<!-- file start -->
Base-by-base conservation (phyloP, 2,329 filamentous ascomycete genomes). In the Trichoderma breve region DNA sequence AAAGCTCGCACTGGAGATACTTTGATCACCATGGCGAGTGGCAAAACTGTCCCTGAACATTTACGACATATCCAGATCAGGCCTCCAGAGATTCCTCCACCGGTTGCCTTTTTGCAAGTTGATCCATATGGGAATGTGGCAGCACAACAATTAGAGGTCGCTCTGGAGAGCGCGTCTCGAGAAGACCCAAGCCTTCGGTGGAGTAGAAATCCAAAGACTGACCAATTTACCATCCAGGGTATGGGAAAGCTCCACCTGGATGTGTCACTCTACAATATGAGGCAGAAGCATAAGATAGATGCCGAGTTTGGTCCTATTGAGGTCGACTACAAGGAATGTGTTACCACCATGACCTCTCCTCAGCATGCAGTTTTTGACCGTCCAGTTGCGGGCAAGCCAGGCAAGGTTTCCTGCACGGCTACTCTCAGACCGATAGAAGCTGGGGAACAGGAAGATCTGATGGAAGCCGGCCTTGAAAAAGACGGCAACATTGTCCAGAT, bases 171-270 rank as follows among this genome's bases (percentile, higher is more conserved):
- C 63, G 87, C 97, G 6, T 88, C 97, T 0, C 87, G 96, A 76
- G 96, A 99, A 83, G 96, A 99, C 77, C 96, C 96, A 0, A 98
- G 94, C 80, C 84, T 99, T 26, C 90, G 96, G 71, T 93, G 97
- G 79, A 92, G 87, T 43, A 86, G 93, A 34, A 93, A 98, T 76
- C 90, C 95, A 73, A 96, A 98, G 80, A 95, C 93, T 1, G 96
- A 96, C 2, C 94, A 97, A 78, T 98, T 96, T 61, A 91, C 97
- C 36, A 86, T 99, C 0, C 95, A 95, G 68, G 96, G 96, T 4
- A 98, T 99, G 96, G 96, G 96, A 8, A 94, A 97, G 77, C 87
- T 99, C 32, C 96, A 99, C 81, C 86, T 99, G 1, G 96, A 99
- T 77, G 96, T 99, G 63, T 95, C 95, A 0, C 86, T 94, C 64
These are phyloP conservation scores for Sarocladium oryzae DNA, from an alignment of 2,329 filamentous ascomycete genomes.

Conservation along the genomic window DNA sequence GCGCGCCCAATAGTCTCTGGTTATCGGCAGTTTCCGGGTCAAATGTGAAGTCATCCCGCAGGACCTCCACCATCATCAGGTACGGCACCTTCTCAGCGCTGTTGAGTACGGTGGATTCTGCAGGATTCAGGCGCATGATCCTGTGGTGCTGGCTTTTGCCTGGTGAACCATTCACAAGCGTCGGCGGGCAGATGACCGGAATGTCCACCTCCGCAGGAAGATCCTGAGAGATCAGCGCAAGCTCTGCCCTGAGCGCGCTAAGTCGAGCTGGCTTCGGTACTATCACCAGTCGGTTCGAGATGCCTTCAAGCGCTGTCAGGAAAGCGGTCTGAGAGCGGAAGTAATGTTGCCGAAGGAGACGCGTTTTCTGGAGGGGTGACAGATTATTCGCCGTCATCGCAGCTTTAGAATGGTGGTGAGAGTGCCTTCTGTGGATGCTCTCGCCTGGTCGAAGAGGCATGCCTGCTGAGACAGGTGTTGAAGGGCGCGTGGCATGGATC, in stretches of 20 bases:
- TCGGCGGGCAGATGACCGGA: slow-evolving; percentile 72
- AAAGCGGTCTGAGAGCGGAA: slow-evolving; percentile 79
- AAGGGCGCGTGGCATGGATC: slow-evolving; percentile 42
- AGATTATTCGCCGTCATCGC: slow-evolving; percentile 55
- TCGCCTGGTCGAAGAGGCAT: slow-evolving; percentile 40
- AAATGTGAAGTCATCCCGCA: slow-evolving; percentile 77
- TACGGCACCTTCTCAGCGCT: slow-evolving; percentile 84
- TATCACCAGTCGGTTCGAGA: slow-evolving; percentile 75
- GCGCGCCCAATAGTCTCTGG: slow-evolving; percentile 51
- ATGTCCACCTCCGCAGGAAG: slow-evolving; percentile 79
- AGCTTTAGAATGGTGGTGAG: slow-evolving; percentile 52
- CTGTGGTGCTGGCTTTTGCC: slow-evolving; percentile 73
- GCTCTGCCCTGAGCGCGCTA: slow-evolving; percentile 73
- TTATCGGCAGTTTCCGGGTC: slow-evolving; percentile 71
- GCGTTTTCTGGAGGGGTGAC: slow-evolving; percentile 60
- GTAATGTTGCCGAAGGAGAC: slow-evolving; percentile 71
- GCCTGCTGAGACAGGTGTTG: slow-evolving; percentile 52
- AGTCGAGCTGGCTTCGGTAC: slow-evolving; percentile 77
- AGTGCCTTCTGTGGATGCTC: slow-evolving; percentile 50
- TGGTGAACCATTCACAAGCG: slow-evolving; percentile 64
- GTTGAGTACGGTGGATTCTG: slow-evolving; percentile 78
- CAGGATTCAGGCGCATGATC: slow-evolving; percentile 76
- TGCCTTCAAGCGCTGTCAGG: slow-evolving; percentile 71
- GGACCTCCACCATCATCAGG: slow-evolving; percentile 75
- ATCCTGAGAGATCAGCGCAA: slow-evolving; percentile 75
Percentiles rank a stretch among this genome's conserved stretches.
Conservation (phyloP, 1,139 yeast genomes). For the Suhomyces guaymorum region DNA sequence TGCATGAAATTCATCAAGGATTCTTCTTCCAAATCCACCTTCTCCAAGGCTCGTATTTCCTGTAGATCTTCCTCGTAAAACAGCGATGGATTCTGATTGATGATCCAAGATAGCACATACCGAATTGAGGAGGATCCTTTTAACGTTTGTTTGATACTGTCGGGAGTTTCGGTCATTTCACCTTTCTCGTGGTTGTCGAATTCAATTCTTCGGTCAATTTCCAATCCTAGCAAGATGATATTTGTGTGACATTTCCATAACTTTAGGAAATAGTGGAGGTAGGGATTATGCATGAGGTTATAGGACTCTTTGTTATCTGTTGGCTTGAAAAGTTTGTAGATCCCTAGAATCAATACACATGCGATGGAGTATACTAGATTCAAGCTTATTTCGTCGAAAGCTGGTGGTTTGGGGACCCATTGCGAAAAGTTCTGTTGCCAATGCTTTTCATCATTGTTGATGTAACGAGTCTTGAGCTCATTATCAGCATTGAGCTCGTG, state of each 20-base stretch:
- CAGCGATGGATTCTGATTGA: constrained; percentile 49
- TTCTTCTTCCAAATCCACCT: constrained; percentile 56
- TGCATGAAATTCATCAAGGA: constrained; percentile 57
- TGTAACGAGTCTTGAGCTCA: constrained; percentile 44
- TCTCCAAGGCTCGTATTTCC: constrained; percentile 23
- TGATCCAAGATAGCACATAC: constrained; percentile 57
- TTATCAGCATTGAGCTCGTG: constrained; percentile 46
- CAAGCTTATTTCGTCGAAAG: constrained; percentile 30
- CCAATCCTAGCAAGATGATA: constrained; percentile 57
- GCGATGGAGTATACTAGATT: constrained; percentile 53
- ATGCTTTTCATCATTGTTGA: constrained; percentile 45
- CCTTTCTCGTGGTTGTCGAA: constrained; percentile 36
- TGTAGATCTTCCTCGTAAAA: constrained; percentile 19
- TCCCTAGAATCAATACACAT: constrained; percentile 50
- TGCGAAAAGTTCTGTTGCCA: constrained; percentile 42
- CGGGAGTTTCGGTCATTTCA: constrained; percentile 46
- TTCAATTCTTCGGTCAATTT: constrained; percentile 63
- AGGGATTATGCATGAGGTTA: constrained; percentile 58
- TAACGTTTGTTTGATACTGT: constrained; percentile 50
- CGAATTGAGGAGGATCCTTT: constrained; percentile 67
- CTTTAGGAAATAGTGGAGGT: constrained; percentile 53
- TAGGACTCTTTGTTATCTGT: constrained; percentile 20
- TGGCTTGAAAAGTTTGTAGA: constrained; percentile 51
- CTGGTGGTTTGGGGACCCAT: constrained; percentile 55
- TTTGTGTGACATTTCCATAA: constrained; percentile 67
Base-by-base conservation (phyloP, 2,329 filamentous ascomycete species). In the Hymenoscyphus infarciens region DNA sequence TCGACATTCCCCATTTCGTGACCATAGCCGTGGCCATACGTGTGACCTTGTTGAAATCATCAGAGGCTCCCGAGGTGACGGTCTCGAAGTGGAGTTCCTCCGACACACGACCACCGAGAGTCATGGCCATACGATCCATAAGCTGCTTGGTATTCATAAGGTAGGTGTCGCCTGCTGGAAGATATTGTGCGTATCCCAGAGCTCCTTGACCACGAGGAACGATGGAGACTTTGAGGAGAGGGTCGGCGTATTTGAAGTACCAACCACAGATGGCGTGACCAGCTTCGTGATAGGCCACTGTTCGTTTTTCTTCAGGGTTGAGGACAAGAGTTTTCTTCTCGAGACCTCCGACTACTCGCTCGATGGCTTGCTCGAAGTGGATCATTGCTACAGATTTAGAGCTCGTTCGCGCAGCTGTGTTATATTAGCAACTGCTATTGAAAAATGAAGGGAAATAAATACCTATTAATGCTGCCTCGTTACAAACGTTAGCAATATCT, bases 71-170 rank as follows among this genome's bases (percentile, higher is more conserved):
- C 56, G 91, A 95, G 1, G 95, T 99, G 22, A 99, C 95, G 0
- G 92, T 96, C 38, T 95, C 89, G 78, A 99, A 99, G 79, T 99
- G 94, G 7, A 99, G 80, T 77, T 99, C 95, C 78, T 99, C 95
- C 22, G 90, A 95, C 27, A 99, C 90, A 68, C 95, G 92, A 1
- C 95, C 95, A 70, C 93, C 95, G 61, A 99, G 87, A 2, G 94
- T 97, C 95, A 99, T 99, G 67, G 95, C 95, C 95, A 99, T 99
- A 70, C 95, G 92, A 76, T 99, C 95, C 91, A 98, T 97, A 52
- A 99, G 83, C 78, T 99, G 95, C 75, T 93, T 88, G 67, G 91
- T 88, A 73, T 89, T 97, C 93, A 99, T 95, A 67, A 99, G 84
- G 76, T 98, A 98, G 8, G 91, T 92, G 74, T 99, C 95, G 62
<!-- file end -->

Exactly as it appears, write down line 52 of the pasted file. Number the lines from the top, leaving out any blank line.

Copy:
- CCTTTCTCGTGGTTGTCGAA: constrained; percentile 36